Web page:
Apple's much-anticipated iPad goes on sale


It was even enough to get Steve Jobs out of the house Saturday. The Apple CEO made a surprise visit to the Palo Alto Apple store to see how things were going.

Elsewhere across the Bay Area, crowds were lining up to get their hands on Apple's latest must-have item.

The excitement has been building for some time. People started lining up in front of the Palo Alto store at 11 a.m. Friday.

The Best Buy in San Francisco sold out of iPads as soon as it opened Saturday, but a new shipment came in a few hours later.

Many shoppers ordered directly from Apple in advance and came to the store for pick up.

"It just seemed like coming down to participate in that event was more interesting than waiting at home for UPS to show up," Mike Anderson said.

The iPad promises to be a cross between an iPhone and a laptop.

Users started using the iPad on the spot.

"This allows me to walk around with a pound and a half worth of equipment that does 90 percent of the work I do every day," Kurt Collins said.

Apple offered demonstrations and instructions to new users, who also booted up the iPad on site. That is where customers realized a few things they were not expecting.

"It would be great if there were a front mounted camera so I could do video chatting," Nitin Gupta said.

"The screen gets smudged pretty quickly so you end up wiping it a lot because it reflects a lot," Tobias Kemper said.

And some people are choosing not to even bother with Apple's latest creation.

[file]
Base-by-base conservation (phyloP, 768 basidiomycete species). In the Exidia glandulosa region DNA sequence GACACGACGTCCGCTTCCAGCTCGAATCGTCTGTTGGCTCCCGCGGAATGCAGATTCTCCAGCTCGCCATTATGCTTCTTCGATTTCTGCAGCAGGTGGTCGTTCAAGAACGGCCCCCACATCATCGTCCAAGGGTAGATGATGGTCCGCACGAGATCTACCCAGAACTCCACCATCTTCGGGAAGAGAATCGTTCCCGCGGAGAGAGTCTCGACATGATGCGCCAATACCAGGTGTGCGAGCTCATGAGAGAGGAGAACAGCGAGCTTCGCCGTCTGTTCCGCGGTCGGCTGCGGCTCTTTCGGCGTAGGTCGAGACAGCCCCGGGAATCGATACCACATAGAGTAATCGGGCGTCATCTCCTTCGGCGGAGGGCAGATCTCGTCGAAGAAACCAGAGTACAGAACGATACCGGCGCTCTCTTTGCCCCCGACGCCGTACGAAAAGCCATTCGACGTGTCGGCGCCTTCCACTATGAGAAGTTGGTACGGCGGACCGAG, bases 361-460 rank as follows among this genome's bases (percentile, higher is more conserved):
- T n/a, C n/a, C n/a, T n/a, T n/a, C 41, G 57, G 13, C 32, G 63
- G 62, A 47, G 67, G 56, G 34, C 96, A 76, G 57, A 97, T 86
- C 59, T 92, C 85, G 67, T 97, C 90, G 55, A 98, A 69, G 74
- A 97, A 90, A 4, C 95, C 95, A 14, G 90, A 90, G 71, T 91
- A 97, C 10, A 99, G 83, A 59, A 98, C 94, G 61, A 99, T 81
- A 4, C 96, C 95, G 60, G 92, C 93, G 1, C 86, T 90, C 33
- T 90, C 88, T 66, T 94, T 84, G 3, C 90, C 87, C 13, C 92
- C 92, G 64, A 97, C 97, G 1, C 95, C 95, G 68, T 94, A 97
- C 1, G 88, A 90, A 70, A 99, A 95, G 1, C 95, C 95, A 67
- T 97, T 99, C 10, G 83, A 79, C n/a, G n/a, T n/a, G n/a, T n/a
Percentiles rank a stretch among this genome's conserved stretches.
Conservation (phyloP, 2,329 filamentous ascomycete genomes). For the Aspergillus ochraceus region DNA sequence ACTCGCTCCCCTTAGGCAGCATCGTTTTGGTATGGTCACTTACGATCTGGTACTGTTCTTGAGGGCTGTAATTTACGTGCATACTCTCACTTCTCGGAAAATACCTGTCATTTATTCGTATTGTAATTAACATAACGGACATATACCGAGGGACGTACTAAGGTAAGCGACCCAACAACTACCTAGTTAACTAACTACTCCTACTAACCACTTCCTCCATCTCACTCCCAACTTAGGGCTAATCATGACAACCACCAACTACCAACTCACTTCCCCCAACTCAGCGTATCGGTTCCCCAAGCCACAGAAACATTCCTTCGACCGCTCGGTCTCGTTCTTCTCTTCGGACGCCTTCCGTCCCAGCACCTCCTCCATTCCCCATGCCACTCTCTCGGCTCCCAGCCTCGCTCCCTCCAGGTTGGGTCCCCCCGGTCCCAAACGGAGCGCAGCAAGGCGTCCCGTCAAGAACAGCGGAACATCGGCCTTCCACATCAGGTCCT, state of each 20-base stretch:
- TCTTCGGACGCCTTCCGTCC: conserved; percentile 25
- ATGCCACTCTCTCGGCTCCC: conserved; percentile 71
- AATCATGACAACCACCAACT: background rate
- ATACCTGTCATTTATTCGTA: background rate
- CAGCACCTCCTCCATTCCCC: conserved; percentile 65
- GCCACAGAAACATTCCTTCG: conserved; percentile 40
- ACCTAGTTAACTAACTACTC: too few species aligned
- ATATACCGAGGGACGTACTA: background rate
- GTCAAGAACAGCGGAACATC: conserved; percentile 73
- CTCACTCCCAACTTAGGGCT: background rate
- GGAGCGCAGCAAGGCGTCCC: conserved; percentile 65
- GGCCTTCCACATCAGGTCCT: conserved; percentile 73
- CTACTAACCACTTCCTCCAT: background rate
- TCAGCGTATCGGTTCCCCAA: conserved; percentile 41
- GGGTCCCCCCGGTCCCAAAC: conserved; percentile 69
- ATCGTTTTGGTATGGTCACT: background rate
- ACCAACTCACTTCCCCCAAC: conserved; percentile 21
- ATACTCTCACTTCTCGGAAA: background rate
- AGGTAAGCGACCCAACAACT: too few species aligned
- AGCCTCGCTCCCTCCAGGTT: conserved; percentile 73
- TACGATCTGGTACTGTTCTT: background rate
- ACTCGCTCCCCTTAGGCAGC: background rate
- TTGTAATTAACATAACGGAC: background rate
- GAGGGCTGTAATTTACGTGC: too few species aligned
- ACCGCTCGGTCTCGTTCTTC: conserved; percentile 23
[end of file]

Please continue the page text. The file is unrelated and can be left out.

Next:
"I'd like to see multi tasking for the device, I'd like to see USB, I'd like to see some replacement technology for web browsing and videos," Kenny Vick said.

Analysts expect Apple will sell 300,000 iPad this weekend -- 30,000 more than the iPhone when it first launched in 2007.

Excitement over the iPad swept across other parts of the country Saturday as well.

There were long lines in New York City and rain could not keep iPad fanatics away in Chicago.

And the iPad apps are already waiting. More than 1,000 applications have been designed just for the iPad, including games, tools and business downloads.

App developers say the iPad offers a totally different experience.

"It's like a real object; you're actually pushing pixels with your finger," Bento product manager Ryan Griggs said. "It feels like you're touching a piece of paper, touching a page. It's something you can't really replicate with other devices."

There are already more than 150,000 applications for the iPhone and the iPod Touch. Apple says most of those apps will work on the iPad.

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